Rated: PG-13 - Running Time: 1:35 - Released 4/10/98

There is no doubt that Jack Lemmon and Walter Matthau are a great comedy team. The Odd Couple (1968) is one of the funniest movies of all time, and their recent work in such films as Grumpy Old Men (1993), Grumpier Old Men (1995), and Out To Sea (1997) has proven that the two friends continue to work well together. But what makes this one special is that Neil Simon, the writer of the original Couple, has returned to craft his clever conversations for the 30-year reunion of the two worst friends of all time.

Although slobby Oscar Madison (Matthau) had never expected to see his compulsive neatnick ex-roommate Felix Ungar (Lemmon) again, he gets a call from his son Bruce (Single Guy Jonathan Silverman) and finds that the unimaginable has happened: Bruce has fallen in love with Felix's daughter Hannah (Lisa Waltz) and they're planning to get married this weekend. Not only does Oscar have to drop everything and leave his poker game in Sarasota to travel to California, but he has to see the man who almost drove him insane 30 years ago. And he must drive with Felix from the airport to the wedding, a several-hour trip. Plenty of time to catch up.

From the moment they leave Felix's suitcase at the airport (with the directions in it), their trip together doesn't go well at all. As they travel aimlessly through southern California, trying to remember the name of the small town where the wedding is, they bicker and irritate each other as much if not more than before, yet both realize that they need each other if they're going to get out of this fix.

One could hardly expect this to be much different from the Grumpy movies, especially since their children got married in that story too. I mean, it's two cantankerous old guys who don't get along. But these two work so well together, who cares? It's funny just to watch them look at each other, and with Simon to give them the words, there are many laugh-out-loud moments. Director Howard Deutch wisely left them to their own devices; trying to direct these guys would be gilding the lily.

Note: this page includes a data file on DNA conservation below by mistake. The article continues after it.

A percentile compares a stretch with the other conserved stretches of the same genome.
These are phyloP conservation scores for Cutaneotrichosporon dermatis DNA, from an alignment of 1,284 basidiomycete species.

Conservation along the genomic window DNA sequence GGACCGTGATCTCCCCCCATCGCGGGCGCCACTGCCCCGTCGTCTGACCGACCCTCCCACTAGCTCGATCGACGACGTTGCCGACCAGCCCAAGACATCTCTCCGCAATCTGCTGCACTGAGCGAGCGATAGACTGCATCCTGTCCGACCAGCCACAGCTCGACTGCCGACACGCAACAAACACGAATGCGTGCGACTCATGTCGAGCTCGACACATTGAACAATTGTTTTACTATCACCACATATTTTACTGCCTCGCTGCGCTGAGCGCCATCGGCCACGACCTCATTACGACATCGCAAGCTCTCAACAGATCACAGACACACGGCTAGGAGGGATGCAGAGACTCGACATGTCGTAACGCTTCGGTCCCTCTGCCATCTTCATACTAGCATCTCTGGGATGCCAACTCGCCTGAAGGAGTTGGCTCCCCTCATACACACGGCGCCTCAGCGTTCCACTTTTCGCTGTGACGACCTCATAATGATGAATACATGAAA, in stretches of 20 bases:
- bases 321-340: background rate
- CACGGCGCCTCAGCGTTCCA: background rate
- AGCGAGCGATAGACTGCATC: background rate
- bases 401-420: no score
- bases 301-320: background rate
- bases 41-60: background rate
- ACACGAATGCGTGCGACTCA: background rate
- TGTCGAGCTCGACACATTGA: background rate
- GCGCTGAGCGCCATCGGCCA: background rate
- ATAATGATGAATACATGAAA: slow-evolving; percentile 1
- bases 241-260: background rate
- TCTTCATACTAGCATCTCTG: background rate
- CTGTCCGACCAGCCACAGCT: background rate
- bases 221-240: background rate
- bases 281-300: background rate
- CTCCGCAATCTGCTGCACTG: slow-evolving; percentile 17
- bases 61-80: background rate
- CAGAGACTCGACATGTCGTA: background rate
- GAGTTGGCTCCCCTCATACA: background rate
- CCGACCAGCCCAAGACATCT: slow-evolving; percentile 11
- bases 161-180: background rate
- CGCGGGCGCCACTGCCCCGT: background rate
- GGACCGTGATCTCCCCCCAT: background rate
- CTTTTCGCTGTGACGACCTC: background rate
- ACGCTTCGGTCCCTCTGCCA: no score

Unfortunately, most of the scenes which involve other people are tiresome and ill-advised. With the exception of Christine Baranski (Cybill), who proves that at 46 she's still got the sex appeal of a college co-ed, the supporting cast serves as little else than crutches for a lame storyline. The plot is terribly convoluted; in the original movie they were full-time roommates, but here they're just stuck in the same bad weekend together, so there's no real need for conflict. We see a series of unlikely situations designed to get Felix and Oscar in trouble as many times as possible. The twist at the end is tacked on to ensure the possibility of another sequel, an unfortunate move.

But dialogue is Simon's specialty, and when the two are alone together, though their situations may seem ludicrous, their banter is usually hysterical. The entire final scene, with Oscar back home with his poker buddies, is lifted almost verbatim from the '68 movie. Also reminiscent is the music by Alan Sylvestri, which includes liberal use of the famous theme penned 30 years ago by Neal Hefti.

Lemmon and Matthau could make us laugh just as loudly if they had performed this whole movie sitting in two chairs on an empty set. Come to think of it, maybe they should have. ***½

Copyright 1998 by John R. McEwen and The Republican

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